Yesterday the Obama administration announced it’s 2010 budget for NASA, which scraps plans to return to the moon by 2020 and focuses on using commercial companies to ferry astronauts into orbit. NASA has wasted no time in pushing ahead with this plan, awarding $50 million to five different companies for the development of concepts and technology for human spaceflight.
The money was awarded through an open competition for funds from the American Reinvestment and Recovery Act of 2009. Blue Origin, based in Kent, WA, will receive $3.7 million; the Boeing Company of Houston will receive $18 million; Paragon Space Development Corporation of Tucson, AZ, will receive $1.4 million; Sierra Nevada Corporation, based in Louisville, CO, will receive $20 million; and United Launch Alliance of Centennial, CO, will received $6.7 million.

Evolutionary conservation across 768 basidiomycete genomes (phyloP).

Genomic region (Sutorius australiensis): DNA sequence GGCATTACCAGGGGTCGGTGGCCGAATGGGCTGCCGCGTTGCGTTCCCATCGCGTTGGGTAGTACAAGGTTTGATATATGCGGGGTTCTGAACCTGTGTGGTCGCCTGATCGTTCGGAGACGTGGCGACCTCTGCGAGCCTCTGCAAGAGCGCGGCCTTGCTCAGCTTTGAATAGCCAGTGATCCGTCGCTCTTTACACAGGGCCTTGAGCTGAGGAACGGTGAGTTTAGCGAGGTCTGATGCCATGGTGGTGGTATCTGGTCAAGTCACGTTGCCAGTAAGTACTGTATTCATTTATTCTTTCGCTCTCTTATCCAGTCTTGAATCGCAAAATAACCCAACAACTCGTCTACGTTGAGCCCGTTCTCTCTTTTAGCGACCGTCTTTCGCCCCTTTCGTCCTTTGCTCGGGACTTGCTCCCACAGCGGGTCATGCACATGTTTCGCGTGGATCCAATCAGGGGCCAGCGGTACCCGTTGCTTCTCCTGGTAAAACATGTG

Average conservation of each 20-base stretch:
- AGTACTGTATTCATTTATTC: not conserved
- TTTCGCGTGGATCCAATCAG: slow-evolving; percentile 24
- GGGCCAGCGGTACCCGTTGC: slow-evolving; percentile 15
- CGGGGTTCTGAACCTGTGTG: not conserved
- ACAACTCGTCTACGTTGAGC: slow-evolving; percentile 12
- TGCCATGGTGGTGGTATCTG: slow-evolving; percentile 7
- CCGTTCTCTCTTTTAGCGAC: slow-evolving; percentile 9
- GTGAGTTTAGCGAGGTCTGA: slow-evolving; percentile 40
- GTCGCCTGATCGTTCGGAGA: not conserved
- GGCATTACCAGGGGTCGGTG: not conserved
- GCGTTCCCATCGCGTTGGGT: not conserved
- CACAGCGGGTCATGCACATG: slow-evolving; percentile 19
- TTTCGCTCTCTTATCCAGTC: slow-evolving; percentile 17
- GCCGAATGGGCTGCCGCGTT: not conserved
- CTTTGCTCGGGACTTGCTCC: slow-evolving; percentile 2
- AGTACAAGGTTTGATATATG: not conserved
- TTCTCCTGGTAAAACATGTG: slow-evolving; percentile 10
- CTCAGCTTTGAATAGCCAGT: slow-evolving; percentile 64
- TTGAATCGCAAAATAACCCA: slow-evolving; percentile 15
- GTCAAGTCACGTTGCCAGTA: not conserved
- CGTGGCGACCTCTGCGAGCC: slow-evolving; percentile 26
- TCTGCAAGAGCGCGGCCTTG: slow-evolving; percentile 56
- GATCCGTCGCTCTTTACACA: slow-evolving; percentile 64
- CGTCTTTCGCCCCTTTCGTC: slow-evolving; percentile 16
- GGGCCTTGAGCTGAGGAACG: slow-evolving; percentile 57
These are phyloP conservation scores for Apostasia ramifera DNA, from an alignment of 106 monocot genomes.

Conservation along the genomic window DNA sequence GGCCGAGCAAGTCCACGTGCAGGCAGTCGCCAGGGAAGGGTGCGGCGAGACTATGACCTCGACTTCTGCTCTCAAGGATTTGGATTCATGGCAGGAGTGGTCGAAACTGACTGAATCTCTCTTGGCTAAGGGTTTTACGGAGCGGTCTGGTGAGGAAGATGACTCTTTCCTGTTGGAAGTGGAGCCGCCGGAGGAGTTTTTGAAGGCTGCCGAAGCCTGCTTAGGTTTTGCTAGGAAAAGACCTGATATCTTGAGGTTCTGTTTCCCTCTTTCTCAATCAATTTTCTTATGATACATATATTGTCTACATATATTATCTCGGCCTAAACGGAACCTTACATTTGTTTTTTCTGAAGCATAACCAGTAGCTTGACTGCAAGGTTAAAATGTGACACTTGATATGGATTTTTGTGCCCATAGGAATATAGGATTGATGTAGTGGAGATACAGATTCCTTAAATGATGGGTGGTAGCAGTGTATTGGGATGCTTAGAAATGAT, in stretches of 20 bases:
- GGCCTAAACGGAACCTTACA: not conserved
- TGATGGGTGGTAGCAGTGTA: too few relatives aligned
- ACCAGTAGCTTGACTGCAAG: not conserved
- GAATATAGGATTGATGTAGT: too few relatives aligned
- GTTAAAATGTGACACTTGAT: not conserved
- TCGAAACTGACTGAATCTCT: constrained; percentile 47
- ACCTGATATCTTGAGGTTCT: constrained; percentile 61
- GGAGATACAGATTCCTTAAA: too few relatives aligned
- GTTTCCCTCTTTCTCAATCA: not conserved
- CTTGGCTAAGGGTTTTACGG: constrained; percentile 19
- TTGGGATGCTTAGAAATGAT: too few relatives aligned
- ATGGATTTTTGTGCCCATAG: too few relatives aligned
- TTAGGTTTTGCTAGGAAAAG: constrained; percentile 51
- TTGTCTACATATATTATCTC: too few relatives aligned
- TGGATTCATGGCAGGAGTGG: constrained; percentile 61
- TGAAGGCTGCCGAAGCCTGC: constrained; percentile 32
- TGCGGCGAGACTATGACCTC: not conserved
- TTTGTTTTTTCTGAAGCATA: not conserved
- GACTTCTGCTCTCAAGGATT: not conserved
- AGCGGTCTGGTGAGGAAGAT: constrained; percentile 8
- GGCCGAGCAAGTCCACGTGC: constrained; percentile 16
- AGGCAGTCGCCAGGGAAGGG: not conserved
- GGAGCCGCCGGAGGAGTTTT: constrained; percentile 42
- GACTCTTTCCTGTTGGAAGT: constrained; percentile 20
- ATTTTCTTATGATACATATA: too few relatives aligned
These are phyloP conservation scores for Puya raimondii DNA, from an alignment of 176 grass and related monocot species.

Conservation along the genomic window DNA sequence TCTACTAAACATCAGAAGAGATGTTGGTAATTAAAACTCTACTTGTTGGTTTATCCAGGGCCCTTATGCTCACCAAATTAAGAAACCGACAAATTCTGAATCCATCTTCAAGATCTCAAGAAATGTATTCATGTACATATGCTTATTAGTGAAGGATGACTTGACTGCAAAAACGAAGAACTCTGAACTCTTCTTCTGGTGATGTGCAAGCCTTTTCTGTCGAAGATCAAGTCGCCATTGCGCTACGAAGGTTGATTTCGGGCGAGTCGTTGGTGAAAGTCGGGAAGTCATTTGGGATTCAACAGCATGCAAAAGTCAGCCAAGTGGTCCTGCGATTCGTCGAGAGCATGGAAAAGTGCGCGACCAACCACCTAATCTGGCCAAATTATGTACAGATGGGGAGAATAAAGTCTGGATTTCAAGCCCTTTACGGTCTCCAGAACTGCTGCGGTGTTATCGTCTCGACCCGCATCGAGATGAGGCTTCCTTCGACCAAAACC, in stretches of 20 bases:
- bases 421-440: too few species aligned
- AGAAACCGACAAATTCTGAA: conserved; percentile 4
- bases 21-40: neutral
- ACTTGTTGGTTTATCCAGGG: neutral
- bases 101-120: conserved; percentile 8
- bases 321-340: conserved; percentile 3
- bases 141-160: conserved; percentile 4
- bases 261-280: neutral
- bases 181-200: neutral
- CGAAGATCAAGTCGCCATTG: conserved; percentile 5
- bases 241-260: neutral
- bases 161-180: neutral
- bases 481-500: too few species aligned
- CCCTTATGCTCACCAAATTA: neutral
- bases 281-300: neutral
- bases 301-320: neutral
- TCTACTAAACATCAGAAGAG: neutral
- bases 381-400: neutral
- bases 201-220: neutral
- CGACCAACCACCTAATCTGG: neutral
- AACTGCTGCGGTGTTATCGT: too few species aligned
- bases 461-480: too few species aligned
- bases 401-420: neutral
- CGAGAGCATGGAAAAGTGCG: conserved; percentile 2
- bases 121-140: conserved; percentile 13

The awards are the first step in NASA’s investment in commercial human spaceflight. In 2008 the agency awarded Space Exploration Technologies (SpaceX) a $1.6 billion contract to provide a launch vehicle capable of reaching the space station. The contract was for a cargo-carrying spacecraft, with an option of developing a version for crew.
The White House’s initial budget proposal has allocated $500 million in 2011 financial year for commercial crew concepts, and $312 million for commercial cargo development. In the 2012 financial year commercial crew expenditure is expected to increase to $1.4 billion.